HICKSVILLE, NY — Leah vividly remembers the day she was hospitalized. She was living in her Chevrolet Nova hatchback with her 19-year-old son when she suffered a heart attack. He called 911. She woke up in the hospital.
After doctors stabilized Leah, she faced another challenge — counselors wanted to get her off the street and into a nursing home. While many might’ve jumped at the chance, Leah refused. She knew that would mean she would have to leave her son.
Instead of sending her back on the streets, staff told her there might be a different option. A new program specifically designed to help people who, for one reason or another, frequently visit hospital emergency rooms and are in need of stable housing.
Best of all, her son would be able to stay with her.
“That worker came to my room like an angel,” a choked-up Leah told Patch last week. Patch is not publishing her last name due to the sensitivity of the story.
The staff was talking about a new affordable housing pilot program by UnitedHealthcare in partnership with Central Nassau Guidance & Counseling Services, or CNG, and Long Island Federally Qualified Health Centers.
The units are leased through CNG and UnitedHealthcare provides funding for the units to be leased. LIFQHC, meanwhile, is responsible for choosing a panel of doctors, nurse practitioners and clinical social workers who determine who is eligible for the program. They review people who identify as being homeless or housing insecure, then recommend people they feel would be able to get the most out of the housing program.
UnitedHealthcare has invested over $400 million over the last eight years to build more than 80 affordable-housing communities across 18 states, a spokesperson for the company told Patch. Those communities provide about 4,500 affordable homes for individuals and families, including seniors, military veterans, people living with disabilities, and people struggling with homelessness.
On Long Island, housing sites are leased through CNG and include free access to vital services such as peer-support, mental health care, primary care providers and even job development assistance.
There are five housing units within residential areas in Nassau and Suffolk counties, in Farmingdale, Hicksville, Holbrook, Merrick and Copiague. Individuals began moving in May 1.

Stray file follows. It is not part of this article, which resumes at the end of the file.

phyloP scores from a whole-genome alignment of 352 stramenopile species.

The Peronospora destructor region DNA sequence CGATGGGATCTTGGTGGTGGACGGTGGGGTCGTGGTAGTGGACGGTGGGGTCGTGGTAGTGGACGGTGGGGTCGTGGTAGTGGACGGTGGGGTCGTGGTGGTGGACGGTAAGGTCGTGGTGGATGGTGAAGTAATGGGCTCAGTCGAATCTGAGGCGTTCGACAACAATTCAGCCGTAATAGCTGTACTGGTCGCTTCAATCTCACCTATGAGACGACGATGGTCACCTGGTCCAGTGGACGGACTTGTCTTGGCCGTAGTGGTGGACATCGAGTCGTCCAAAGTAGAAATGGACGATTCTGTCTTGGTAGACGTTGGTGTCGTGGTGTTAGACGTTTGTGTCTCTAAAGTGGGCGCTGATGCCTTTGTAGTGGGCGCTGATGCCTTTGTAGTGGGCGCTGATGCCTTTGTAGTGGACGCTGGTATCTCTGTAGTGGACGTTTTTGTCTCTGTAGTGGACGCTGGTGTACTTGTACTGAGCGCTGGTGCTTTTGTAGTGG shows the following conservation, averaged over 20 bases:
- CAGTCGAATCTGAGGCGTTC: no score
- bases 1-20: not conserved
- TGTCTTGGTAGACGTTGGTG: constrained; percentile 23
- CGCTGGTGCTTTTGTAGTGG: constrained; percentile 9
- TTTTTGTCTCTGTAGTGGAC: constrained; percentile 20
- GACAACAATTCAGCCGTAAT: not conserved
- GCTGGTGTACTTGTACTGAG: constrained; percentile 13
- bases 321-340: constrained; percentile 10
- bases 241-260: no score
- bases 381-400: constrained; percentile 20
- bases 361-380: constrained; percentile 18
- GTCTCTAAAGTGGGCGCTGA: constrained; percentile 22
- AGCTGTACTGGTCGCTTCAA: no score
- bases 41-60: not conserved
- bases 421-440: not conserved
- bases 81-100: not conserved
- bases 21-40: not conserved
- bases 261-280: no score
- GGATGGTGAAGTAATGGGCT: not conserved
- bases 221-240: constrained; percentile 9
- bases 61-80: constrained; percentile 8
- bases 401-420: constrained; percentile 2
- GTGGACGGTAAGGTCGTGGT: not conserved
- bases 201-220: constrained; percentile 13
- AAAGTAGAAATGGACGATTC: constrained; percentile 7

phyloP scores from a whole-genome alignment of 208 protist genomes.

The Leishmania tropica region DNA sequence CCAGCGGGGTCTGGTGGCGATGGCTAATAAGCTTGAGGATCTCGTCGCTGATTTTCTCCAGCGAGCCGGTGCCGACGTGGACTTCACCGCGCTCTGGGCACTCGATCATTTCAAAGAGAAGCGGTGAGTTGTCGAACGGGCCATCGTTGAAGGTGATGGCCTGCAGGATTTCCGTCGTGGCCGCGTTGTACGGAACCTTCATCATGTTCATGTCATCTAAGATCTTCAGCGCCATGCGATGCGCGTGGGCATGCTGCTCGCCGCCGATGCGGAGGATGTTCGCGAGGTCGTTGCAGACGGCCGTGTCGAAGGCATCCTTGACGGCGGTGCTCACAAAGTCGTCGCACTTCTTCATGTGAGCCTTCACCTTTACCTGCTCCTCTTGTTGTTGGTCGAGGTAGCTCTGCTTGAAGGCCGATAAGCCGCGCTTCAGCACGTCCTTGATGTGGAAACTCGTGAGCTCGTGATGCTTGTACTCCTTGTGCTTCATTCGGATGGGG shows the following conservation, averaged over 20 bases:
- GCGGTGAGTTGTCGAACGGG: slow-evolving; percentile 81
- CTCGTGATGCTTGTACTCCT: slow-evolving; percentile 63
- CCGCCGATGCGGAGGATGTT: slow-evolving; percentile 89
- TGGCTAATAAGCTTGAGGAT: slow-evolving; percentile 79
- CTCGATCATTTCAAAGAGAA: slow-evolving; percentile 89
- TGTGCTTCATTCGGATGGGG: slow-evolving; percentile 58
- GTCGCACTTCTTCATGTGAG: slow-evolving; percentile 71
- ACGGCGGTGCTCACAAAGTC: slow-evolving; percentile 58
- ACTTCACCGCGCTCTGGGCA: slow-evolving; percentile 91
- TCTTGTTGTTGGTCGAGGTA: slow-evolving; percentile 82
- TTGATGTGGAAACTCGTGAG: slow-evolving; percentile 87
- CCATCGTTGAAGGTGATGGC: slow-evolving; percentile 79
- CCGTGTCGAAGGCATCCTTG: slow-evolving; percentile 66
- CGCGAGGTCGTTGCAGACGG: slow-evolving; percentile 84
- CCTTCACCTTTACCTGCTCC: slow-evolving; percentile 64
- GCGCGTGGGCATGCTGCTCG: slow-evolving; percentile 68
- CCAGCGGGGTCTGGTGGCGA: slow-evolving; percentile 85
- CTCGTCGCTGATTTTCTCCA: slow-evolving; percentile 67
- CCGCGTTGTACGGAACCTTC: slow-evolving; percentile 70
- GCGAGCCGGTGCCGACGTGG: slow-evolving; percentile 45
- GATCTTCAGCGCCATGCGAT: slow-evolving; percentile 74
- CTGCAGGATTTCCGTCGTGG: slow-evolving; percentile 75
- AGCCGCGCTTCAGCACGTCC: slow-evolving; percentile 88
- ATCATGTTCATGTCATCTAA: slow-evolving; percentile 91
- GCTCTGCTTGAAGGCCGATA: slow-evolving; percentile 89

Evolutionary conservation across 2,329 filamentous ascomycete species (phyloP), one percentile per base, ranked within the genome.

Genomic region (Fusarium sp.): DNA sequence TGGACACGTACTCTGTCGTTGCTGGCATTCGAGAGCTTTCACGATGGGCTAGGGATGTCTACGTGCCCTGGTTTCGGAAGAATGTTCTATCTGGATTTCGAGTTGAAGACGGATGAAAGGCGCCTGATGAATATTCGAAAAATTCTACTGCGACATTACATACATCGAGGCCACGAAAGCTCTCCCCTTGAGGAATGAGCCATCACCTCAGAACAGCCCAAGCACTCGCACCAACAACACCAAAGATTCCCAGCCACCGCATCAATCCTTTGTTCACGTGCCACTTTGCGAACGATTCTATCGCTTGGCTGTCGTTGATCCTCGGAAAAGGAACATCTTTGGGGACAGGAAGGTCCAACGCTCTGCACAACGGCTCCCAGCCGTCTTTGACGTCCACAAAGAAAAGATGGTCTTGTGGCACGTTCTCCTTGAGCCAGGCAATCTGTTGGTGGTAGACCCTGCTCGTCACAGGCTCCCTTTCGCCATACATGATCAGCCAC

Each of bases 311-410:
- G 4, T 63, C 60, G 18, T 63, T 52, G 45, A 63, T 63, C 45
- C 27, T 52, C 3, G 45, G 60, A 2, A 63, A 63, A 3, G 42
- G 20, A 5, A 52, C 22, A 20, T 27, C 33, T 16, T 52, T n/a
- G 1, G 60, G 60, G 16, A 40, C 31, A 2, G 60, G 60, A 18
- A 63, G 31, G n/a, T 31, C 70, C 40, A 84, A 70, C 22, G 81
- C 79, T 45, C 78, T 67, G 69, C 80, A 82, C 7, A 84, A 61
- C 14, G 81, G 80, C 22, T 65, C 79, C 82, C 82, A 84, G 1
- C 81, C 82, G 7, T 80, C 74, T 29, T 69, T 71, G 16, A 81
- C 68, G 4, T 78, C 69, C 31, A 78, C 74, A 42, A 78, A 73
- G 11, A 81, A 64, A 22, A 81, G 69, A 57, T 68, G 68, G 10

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UnitedHealthcare works closely with CNG to use internal data and a referral system to choose residents who are homeless and have had multiple emergency room and inpatient hospital stays.
Once the patients become residents, they pay a certain, affordable monthly amount. UnitedHealthcare works with its housing vendor to negotiate that amount, which covers housing and support services.
For Leah, who goes to dialysis a few times a week and is on disability income, she’s expected to pay $253 a month. She moved into a clean, fully-furnished two-bedroom apartment in Merrick in June. The unit came with a bed, dresser, nightstand, sofa, coffee table, kitchen table, fridge and stove. She even has a parking spot, and the organization gave her comfortable sheet sets, towels, food and cleaning supplies.
She said she wasn’t given a deadline to move out. The main rule: she can’t have anyone else living in the unit other than her son. Grinning ear-to-ear, remembering how she felt moving in for the first time, Leah acknowledged she was just elated not to sleep in her hatchback another night.
“I just moved in. I didn’t care what it looked like. It could’ve had holes in the roof, I didn’t care,” she said.
At a news conference announcing the initiative, she thanked the organizations that helped her and pleaded with them to help others in the same position. She remembered crying uncontrollably for days after hearing the news.
“To have a place of your own after being homeless in the cold, sleeping in the car,” she recalled as she teared up. “We were washing up outside … I thank you. God bless you. Continue to help others who need you guys because I know I still need you.”
Pat Celli, CEO of UnitedHealthcare Community Plan of New York, said affordable housing is the future of dealing with the nation’s health care crisis and soaring costs.
“This is a time to celebrate,” he said. “It warms our hearts. This is why we come to work every day.”
The program is about helping people live a healthier life, he said, noting that 80 percent of health is driven by housing, food and transportation.
“Those are the three linchpins,” Celli said.
Access to affordable housing is a barrier to getting better healthcare — people who don’t have basic needs such as shelter and food often don’t think about going to the dentist or primary care doctor for a check-up, he said. And the number of people without access to safe, affordable housing is around 18 million nationwide.
On Long Island, the organization invested $200,000 for five units to house 10 people.
“I’m proud of this partnership,” said Celli. “I know well grow it from here.”
Two other people, identified at the press conference only as Gerry and John, said they had also moved into units.
Gerry said just a year ago, he had no place to sleep and was in the grips of battling alcoholism. He was also facing five years in prison at the time.
“My life was a mess,” he said, adding that he sought treatment and detoxed.
Now he wakes up and has hope for a brighter future. After seeing what it’s like living at homeless shelters — where people rob and steal from each other — Gerry said he’s getting his life back together.
“It all starts with I have a safe place to live,” he said, adding that he has a foundation now and is seeking gainful employment.